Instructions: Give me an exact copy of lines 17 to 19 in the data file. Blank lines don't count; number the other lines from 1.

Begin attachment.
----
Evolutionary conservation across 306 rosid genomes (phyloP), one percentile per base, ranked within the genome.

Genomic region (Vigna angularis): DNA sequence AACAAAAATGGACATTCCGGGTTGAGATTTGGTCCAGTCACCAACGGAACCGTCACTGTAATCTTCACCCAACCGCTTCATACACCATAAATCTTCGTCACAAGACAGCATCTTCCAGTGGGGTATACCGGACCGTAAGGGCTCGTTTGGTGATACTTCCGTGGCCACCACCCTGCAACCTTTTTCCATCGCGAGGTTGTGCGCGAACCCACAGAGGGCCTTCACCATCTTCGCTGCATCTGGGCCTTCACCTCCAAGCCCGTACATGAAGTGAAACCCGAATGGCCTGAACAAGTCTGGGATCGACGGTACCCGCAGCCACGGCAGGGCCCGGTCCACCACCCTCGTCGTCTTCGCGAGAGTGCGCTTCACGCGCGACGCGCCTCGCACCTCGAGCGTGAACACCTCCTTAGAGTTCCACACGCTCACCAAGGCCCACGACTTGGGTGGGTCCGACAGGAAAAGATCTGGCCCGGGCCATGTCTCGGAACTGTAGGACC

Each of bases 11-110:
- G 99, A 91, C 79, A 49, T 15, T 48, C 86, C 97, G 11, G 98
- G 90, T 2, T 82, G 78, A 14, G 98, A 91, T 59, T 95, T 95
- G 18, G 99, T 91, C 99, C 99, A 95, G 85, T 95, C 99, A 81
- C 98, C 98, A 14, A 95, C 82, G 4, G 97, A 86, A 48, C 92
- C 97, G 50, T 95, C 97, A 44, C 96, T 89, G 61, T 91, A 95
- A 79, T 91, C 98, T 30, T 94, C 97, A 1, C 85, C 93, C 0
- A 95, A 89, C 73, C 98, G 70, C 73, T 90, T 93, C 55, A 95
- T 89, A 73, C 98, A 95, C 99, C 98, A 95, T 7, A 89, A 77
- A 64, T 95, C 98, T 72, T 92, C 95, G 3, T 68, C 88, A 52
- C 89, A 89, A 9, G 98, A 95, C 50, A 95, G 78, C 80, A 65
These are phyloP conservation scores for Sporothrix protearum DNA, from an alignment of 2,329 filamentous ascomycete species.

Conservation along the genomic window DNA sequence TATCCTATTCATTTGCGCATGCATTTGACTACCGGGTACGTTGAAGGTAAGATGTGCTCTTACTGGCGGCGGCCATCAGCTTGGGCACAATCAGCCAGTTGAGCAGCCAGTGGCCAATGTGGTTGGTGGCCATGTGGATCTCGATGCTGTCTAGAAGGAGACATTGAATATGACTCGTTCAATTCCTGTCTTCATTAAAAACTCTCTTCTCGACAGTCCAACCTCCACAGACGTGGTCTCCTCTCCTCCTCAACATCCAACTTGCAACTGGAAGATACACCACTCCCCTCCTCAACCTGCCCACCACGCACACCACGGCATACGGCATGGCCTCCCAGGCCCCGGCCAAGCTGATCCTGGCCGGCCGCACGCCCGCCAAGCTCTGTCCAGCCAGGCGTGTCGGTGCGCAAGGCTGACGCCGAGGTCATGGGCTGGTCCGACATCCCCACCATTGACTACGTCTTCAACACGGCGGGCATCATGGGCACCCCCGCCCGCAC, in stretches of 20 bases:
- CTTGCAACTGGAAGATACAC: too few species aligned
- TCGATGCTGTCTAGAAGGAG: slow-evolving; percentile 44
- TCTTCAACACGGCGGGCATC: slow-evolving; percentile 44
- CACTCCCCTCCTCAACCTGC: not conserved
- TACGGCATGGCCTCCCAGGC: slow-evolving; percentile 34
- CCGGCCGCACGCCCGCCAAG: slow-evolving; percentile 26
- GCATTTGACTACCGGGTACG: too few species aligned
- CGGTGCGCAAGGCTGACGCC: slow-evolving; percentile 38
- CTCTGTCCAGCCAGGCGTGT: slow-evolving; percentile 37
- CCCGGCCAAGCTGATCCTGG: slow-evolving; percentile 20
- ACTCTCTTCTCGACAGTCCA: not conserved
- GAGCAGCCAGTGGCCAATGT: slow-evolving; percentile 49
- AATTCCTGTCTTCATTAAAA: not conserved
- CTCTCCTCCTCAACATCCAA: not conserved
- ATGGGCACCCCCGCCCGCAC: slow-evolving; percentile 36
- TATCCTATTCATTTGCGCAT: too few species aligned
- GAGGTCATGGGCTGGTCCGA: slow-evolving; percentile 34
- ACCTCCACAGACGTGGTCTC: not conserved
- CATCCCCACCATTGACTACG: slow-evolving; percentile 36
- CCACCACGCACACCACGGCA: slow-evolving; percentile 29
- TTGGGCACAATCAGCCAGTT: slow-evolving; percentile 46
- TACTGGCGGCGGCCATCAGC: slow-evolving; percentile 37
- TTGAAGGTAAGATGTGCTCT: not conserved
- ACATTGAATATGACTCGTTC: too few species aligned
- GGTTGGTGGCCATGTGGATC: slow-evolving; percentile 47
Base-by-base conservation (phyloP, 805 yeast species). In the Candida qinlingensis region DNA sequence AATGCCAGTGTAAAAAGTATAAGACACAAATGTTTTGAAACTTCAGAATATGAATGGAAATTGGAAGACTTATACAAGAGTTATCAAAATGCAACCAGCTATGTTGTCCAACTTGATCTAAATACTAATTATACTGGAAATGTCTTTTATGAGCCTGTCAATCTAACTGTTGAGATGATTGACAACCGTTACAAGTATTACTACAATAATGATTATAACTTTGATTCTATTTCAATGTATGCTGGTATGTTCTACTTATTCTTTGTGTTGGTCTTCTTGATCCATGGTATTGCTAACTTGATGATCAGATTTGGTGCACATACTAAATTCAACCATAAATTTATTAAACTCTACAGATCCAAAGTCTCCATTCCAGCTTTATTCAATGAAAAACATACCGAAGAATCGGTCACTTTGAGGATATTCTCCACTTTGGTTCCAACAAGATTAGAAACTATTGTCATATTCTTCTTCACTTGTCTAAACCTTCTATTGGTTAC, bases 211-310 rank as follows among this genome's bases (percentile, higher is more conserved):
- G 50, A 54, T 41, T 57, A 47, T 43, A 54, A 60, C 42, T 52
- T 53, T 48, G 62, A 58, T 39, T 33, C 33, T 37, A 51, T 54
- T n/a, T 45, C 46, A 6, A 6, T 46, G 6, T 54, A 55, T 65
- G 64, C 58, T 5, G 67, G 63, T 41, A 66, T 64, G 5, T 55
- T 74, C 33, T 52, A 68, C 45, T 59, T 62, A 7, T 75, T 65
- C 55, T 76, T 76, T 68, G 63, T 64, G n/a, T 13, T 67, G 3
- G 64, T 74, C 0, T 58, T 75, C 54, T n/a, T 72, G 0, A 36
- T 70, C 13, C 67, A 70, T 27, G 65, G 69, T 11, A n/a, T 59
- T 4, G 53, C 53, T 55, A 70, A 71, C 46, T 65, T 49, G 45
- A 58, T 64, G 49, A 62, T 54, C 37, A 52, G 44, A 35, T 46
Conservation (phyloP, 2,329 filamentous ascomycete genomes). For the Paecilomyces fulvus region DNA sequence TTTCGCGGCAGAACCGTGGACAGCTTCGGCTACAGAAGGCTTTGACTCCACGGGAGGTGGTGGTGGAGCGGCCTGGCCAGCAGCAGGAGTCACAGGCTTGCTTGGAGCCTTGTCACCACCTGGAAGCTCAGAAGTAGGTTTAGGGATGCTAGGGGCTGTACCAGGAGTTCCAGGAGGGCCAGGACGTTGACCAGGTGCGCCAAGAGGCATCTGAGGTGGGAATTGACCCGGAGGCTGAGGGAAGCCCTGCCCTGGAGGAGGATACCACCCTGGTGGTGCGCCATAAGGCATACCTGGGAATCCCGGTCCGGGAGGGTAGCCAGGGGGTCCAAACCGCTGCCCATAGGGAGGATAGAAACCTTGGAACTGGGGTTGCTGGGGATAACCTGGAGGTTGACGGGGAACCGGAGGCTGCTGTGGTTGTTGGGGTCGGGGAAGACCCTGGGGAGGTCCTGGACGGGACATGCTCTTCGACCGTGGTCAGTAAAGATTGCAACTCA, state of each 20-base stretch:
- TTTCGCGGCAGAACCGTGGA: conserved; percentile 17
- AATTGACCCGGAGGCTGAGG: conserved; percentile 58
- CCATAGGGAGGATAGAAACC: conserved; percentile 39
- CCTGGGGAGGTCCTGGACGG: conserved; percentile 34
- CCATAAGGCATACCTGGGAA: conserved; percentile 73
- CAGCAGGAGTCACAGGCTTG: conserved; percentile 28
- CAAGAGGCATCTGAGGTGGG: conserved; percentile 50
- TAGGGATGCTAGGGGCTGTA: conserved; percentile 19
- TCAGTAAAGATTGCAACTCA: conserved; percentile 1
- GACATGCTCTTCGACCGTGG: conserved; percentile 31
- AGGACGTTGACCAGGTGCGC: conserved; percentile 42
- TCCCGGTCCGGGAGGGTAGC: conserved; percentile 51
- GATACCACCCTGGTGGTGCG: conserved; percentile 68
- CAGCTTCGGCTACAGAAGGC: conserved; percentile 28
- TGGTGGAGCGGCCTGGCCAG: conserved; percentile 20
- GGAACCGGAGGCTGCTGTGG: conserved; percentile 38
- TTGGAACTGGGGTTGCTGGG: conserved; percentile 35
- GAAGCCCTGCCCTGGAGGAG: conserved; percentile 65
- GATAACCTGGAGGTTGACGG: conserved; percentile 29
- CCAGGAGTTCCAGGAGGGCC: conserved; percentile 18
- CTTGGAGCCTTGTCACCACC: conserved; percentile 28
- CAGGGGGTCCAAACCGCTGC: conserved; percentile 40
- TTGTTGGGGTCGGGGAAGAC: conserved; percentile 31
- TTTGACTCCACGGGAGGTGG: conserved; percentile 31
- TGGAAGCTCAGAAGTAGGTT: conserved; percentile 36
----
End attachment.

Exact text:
- TCGATGCTGTCTAGAAGGAG: slow-evolving; percentile 44
- TCTTCAACACGGCGGGCATC: slow-evolving; percentile 44
- CACTCCCCTCCTCAACCTGC: not conserved